County denies school request to appropriate money for supplemental pay
By Sam Atkins
Published in News on August 4, 2004 2:02 PM
The Wayne County commissioners denied a $762,924 request Tuesday from the Board of Education. They also said they would not appropriate the money until the board increased supplements for all classroom teachers.
The commissioners want the supplemental pay to be 6.5 percent, which is up from 3.5 percent. The cost to the school system is estimated to be $1.4 million.
"The number one problem in this county is the school system," said Commissioner Jack Best. "The teachers have got to be supplemented."
Other counties are offering higher supplements, and Best said 6.5 percent would be a little closer to where it should be. The school system has been losing teachers to nearby counties, he said.
The vote to deny the request for more money was unanimous.
The school board had asked for the additional money to increase teacher supplemental pay as a compromise to an earlier edict from the commissioners.
Dr. Steven Taylor, schools superintendent, wrote in a letter to County Manager Lee Smith that the school board has cut $3 million, including 58 positions, out of its budget for the past two years.
These positions have not been restored, and they are in the areas of elementary Spanish, media specialists, assistant principals, music, art, physical education, vocational and teacher assistants at every elementary school.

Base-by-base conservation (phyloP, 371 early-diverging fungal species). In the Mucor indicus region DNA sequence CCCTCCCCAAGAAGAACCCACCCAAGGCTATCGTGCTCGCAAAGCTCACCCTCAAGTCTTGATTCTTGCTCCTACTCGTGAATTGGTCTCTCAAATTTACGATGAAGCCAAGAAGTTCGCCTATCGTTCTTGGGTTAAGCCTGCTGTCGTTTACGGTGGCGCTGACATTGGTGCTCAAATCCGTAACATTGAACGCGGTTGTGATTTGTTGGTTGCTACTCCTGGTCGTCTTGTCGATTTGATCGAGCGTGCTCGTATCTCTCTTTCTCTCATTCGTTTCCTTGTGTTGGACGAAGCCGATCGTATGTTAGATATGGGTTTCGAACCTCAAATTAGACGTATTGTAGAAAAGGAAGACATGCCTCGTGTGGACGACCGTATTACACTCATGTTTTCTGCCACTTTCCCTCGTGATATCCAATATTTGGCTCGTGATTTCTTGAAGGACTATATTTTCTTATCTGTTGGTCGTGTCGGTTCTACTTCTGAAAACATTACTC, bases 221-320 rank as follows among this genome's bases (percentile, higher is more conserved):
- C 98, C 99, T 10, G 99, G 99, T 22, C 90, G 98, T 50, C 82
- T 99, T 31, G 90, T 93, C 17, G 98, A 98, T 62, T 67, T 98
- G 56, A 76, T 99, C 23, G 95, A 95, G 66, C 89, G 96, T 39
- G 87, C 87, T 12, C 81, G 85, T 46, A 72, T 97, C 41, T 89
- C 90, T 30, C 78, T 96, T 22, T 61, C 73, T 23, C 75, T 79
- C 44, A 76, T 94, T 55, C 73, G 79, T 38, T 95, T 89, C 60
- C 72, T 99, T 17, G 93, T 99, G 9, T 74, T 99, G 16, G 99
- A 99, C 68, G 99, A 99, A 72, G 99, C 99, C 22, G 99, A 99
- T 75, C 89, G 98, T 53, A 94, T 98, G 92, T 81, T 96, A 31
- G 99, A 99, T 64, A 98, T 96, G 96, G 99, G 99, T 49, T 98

Taylor has also said that for the last four years, the school system has not received full funding from the state for being a low-income, or "low wealth," county. He said that has resulted in the loss of more than $1 million.
The commissioners have been demanding since June that supplemental pay for teachers be increased by 3 percent and paid for by the school system.
The $762,924 requested was never intended to be used for supplements, but to maintain programs and personnel, said Taylor.
Some commissioners have suggested that the schools have the money to pay for the supplements. They said that not increasing the pay could lead to the loss of the $762,924 that the county is scheduled to give the schools. Some questioned what the school administration is doing with the money.
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